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A New Use for High-Speed Fiber Optics: Connecting Smart Factories

Machine-to-machine (M2M) connectivity and the Internet of Things (IoT) have risen to the forefront of many strategic technology conversations.

Companies are revamping product designs and component capabilities to allow for seamless, real-time communication flows between devices. Executives talk about how constant transmission and automated analysis of machine-generated information will transform the way we live, work, play, drive and shop, and change the landscape of our homes, offices, cars, malls, supermarkets, hospitals, gas stations and every other place we move through on a daily basis.

As M2M and IoT shape business and operations strategies, influence product design and compel companies to re-examine how suppler and customer data is collected and used, a question begs: How will companies pool together all their internal factory and supply chain data in a way that matches the speed, consistency and reliability of what IoT promises? The factory, after all, is the heartbeat that keeps many companies operating, and a data bottleneck there comes with a costly implication.

Many in the industry in have started to realize that, and it's resulting in a deeper conversation around industrial IoT, or IIoT.

To keep factories up to pace, some of the conversation is moving around the idea of wiring up manufacturing facilities with high-speed fiber optics.

And, the Industrial Internet Consortium is taking a lead on that. The group, led by GE and supported by Cisco, Accenture and Bayshore Networks, has created a new high-speed networking testbed. The new fiber optic technology is capable of reaching speeds of 100-gigabit per second–the equivalent of downloading 6,000 high-definition movies simultaneously, the GE press release noted.)

The 100 gigabit capability extends to the wireless edge, allowing the testbed leaders to provide more data and analytical results to mobile users through advanced communication techniques, according to the consortium's website. GE is installing the networking lines at its Global Research Center; Cisco provided the infrastructure needed to give the network its national reach, Accenture and Bayshore Networks are demonstrating the application of the High-Speed Network Infrastructure for power generation, the group said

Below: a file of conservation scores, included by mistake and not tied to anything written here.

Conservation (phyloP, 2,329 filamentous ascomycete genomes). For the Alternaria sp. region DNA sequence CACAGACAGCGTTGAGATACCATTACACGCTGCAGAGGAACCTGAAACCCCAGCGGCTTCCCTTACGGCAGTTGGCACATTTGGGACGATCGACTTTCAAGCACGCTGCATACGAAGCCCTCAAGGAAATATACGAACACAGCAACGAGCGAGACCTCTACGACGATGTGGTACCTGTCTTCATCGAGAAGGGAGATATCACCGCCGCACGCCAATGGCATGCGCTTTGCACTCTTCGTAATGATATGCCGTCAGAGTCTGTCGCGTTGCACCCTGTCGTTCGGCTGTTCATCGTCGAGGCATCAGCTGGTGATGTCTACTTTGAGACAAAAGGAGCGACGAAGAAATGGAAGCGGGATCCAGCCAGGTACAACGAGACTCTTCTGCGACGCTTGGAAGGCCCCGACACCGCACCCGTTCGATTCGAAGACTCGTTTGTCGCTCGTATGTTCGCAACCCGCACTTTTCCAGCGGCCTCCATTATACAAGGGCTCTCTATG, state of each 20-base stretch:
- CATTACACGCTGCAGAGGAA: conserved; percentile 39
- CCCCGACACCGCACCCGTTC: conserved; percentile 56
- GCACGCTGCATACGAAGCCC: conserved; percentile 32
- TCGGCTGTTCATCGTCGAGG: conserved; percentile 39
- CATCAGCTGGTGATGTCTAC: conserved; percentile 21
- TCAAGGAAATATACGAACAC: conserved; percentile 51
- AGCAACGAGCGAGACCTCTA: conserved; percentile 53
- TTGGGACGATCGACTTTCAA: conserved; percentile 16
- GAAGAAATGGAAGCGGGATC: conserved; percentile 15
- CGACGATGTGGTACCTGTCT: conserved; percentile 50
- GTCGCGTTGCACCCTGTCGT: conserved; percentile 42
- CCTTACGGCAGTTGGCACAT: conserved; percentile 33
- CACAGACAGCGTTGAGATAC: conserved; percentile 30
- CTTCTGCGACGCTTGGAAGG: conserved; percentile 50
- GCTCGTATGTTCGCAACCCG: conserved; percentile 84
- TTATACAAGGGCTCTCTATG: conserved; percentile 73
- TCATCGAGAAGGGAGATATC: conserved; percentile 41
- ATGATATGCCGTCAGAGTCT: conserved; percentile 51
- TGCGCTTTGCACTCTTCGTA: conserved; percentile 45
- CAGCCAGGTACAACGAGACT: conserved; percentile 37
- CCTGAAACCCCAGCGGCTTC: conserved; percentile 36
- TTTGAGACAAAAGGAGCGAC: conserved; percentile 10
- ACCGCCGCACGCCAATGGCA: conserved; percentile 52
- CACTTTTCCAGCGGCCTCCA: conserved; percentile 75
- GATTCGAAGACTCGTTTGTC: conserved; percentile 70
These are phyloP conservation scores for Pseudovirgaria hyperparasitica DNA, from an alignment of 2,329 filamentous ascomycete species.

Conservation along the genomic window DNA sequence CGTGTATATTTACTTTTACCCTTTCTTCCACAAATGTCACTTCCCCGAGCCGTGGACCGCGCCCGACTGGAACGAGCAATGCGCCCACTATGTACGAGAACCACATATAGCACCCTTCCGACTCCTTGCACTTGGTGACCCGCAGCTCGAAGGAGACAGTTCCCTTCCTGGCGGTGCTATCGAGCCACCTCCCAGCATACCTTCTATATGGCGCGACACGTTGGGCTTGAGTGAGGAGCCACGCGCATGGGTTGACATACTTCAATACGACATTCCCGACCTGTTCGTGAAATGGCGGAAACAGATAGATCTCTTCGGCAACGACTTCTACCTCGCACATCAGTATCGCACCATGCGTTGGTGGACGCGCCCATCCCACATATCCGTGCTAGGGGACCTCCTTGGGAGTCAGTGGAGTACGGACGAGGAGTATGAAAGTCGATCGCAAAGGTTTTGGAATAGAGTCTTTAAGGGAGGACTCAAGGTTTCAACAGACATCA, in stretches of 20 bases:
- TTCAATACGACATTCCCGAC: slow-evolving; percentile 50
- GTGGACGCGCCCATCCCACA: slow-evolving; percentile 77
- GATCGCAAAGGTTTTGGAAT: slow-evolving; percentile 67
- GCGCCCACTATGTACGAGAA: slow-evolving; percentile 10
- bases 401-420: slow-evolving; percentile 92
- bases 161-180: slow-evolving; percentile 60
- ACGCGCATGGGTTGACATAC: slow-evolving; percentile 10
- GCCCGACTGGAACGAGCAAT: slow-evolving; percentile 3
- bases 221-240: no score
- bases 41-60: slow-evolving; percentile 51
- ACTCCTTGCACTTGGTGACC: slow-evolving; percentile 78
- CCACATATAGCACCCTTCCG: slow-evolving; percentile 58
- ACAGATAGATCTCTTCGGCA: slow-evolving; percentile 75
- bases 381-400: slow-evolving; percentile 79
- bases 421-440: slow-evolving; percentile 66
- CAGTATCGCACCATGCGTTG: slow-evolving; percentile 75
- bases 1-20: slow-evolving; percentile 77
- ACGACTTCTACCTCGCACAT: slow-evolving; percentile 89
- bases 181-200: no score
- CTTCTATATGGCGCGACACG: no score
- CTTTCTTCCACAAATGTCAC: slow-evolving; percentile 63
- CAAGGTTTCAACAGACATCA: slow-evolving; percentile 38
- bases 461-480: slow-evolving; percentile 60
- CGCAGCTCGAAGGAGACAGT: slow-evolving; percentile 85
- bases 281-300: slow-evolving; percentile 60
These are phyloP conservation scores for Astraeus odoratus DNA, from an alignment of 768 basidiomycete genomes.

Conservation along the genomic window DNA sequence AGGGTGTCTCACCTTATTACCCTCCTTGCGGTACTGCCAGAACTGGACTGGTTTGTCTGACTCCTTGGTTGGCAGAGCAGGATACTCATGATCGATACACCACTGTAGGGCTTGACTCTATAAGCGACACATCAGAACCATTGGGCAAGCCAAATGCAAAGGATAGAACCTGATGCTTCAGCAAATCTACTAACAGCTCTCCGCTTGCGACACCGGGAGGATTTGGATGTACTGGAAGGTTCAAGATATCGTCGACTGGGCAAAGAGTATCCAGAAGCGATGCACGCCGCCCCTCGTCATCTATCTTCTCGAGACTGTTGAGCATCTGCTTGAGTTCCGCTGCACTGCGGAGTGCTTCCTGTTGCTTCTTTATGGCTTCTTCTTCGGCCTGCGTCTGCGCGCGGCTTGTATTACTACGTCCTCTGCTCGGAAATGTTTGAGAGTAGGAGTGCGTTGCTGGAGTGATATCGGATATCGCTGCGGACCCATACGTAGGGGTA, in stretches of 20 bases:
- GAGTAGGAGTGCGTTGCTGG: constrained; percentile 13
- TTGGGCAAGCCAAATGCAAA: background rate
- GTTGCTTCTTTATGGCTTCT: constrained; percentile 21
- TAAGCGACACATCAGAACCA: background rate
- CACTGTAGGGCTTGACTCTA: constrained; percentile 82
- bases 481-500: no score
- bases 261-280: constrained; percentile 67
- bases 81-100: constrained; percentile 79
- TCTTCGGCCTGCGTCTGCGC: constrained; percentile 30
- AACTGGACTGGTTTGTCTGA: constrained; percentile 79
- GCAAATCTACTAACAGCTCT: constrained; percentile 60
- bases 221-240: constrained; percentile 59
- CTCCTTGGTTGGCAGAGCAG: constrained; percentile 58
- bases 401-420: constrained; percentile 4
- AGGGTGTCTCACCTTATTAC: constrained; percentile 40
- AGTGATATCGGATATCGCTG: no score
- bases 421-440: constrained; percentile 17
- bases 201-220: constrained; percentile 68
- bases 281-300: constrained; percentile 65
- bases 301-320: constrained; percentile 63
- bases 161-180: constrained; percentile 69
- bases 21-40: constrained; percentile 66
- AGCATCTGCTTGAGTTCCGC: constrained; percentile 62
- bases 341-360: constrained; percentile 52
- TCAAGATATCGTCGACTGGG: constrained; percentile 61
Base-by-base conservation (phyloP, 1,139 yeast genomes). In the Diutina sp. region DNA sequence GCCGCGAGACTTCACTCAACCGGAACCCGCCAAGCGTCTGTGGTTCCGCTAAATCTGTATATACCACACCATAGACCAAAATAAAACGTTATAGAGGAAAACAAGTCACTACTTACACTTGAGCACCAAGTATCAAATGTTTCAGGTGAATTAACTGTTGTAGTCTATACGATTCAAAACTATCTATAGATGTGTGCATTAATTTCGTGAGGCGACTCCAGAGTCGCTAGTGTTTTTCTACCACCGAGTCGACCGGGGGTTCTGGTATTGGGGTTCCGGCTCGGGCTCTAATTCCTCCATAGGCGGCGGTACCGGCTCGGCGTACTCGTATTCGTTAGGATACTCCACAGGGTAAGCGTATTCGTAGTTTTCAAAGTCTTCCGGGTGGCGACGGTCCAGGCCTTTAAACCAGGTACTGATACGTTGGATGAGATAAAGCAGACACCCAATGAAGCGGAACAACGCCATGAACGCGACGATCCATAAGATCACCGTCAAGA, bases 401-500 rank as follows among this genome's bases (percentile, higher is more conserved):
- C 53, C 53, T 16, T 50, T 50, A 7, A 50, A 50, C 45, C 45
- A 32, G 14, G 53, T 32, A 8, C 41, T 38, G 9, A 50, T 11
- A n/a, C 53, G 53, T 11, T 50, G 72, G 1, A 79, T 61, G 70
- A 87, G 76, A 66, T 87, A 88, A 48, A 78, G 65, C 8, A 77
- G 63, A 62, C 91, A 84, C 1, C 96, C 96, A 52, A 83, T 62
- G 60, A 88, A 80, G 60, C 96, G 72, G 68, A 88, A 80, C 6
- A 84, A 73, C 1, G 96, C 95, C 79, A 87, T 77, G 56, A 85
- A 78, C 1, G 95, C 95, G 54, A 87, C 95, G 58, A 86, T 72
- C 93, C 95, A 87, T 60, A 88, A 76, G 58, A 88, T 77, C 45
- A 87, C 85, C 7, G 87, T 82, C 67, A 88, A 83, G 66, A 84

“A software research focus for GE has been to advance the real-time connections between large scale systems and to develop sophisticated control systems that increase the performance and efficiency of our products,” said Colin Parris, vice president of GE Software Research, in a statement. “These high-speed networking lines enable accelerated data movement and an increase in data volumes within Industrial Internet products and services. This ability will greatly accelerate needed advancements in these areas, and in collaboration with the Industrial Internet Consortium, help advance industry standards.”

Whether or not high-speed fiber optics technology will be an industry standard for IIoT is yet to be seen. But, regardless of where the standards ultimately lead, companies that want to stay competitive will have to look beyond the advanced technologies and automation already used on their shop floors. Integrating the big data feeds that are reshaping product designs, inbound and outbound supply chain activities and customer interactions will likely come up for discussion sooner or later.

How is M2M and IoT already shaping your manufacturing strategy? How do you intend to get your factories talking the language of big data analytics?

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